I would sum up the book as an encouragement to not lose your life in the minutiae of kid-world, since, eventually those darling kids you’ve doted over drop you like a hot potato at some point.

So, please share a quick funny story in the comments below for a chance to win this book. Your story could be a funny ah-ha moment of parenting or perhaps observing someone else’s wacky parenting. It could be the crazy ways a 7-pound person has brought you to your knees. If you’re the lucky winner and you’re local we can arrange a drop off. If you’re not local, I’ll mail it to you. Good luck!

massage with survivors of abuse & trauma

Today’s topic is a very big one and a very sobering one. I will touch on just a few main points.

Massage therapists who are nationally certified or members of a professional organization like the American Massage Therapy Association, are required to complete a certain number of continuing education credits over a particular time frame. To meet these requirements, I took a course in 2009 that gave an overview of topics related to giving massage to survivors of abuse and trauma. The course did not intend to fully train someone in all aspects of such a big topic, but rather to acquaint the massage therapist with topics they should be aware of and to stimulate thinking about how best to serve clients with abuse or trauma in their past.

Statistics about abuse in the U.S. are very sobering. According to Shonen-Moe and Benjamin (The Ethics of Touch, 2004 p.216) “On the average, one of every five clients a practitioner sees has a history of some kind of trauma or abuse.”  Trauma is such a broad term, it can include extreme or prolonged instances of abuse, a medical trauma, an accident, and other experiences. When I meet with a client for the first time, I ask questions about his or her health. I include this question: “Have you experienced any injuries, surgeries, car accident or traumas?” This gives my client an opportunity to disclose any traumas or abuse he or she has experienced if he or she feels comfortable doing so. Some clients have disclosed incidents and experiences during this health intake; others have disclosed information at another time. Because we experience life through our bodies, it’s relevant to disclose this information in the context of a massage session if the client feels comfortable doing so.

Here are some major issues that might be present when a survivor of abuse and trauma receives a massage:

  • there might be a tendency to dissociate from the body during the session.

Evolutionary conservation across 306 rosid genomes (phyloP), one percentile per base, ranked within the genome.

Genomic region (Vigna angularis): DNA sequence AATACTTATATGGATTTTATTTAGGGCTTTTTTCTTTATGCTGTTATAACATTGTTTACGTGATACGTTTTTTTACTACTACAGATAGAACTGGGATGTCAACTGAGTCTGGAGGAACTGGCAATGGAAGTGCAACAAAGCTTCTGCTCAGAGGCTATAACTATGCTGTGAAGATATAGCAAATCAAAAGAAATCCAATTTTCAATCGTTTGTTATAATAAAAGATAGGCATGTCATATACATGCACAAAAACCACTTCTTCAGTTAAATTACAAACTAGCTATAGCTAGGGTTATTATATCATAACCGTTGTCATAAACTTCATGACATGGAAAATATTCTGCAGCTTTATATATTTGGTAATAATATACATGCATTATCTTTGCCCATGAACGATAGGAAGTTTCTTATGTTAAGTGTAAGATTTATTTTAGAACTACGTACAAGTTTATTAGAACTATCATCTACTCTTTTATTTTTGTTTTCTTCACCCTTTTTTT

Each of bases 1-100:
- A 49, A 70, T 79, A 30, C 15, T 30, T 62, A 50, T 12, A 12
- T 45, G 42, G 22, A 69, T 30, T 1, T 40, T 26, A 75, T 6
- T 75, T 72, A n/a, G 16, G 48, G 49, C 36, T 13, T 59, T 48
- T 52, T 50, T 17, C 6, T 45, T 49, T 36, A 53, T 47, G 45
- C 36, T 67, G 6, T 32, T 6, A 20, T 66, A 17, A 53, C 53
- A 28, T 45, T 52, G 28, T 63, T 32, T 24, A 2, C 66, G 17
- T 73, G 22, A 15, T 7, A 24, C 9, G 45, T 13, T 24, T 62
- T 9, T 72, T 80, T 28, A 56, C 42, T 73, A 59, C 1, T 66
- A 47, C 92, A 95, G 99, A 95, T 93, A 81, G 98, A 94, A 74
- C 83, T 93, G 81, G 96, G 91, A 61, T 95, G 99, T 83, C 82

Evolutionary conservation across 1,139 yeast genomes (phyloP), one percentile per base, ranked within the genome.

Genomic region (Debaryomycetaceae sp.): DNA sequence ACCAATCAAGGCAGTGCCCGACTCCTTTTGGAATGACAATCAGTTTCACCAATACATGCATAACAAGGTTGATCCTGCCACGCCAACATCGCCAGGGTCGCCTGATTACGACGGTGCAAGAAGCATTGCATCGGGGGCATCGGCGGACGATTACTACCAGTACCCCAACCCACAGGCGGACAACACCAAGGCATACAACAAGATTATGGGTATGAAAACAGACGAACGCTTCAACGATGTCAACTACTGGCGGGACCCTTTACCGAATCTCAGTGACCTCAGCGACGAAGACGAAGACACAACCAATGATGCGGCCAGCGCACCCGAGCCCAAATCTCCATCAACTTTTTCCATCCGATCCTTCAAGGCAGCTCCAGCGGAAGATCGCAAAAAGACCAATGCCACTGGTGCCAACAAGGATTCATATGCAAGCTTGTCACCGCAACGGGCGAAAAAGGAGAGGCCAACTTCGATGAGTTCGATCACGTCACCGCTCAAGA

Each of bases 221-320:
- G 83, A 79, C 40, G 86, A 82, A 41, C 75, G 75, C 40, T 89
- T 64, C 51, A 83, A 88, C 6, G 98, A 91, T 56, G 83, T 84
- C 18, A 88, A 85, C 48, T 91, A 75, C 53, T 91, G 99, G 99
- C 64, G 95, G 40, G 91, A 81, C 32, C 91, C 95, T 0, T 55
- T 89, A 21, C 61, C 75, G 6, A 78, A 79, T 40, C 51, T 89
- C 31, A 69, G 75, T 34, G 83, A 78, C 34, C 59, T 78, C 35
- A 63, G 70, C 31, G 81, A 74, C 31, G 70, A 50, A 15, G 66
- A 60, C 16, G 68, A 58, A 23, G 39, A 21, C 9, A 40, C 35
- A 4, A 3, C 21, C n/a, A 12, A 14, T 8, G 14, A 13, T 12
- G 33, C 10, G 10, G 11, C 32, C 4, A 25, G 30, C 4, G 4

• there might be an aversion or fear of a certain part or parts of the body being touched.
  • the client might feel as though he or she is back at the age or place of the abuse or trauma.
  • the client might feel a loss of control and be afraid, unwilling or unable to speak up about preferences relevant to the massage session (where touch occurs, depth of pressure, temperature, duration of session, wanting to end the session, etc.).
  • there might be strong feelings about an imbalance of power between the client and the massage therapist.

These are just some examples. I’m sure you can imagine others as well. Many clients who have not experienced abuse and trauma describe some nervousness or apprehension before getting a massage, especially with a new therapist or in a new context. Some clients don’t know what to expect and feel uncomfortable asking questions, perhaps because they feel they should know the answer or don’t want to appear to be a novice. If this is true for someone without a prior experience of abuse or trauma, imagine how intimidating the same situation might be for someone who has.

Here are some things I do with all clients to try my best to provide a comfortable context for massage:

  • ask an open-ended question (described above) so that if someone wants to disclose information about abuse or trauma, they have an invitation to do so.
  • provide a physical environment that is safe, private, and non-sexualized.
  • communicate in clear terms. This includes agreeing with my client what parts of the body will be massaged. The less that’s left to the imagination, the better. If during the session, another plan develops, we agree on this together or wait to implement that plan during another session. (For example, low back pain is a problem. We agree before the session to massage the back. After feeling the back I feel the hamstrings might be contributing to the tight low back muscles. I would state this opinion and ask if the client wishes me to massage the hamstrings also.)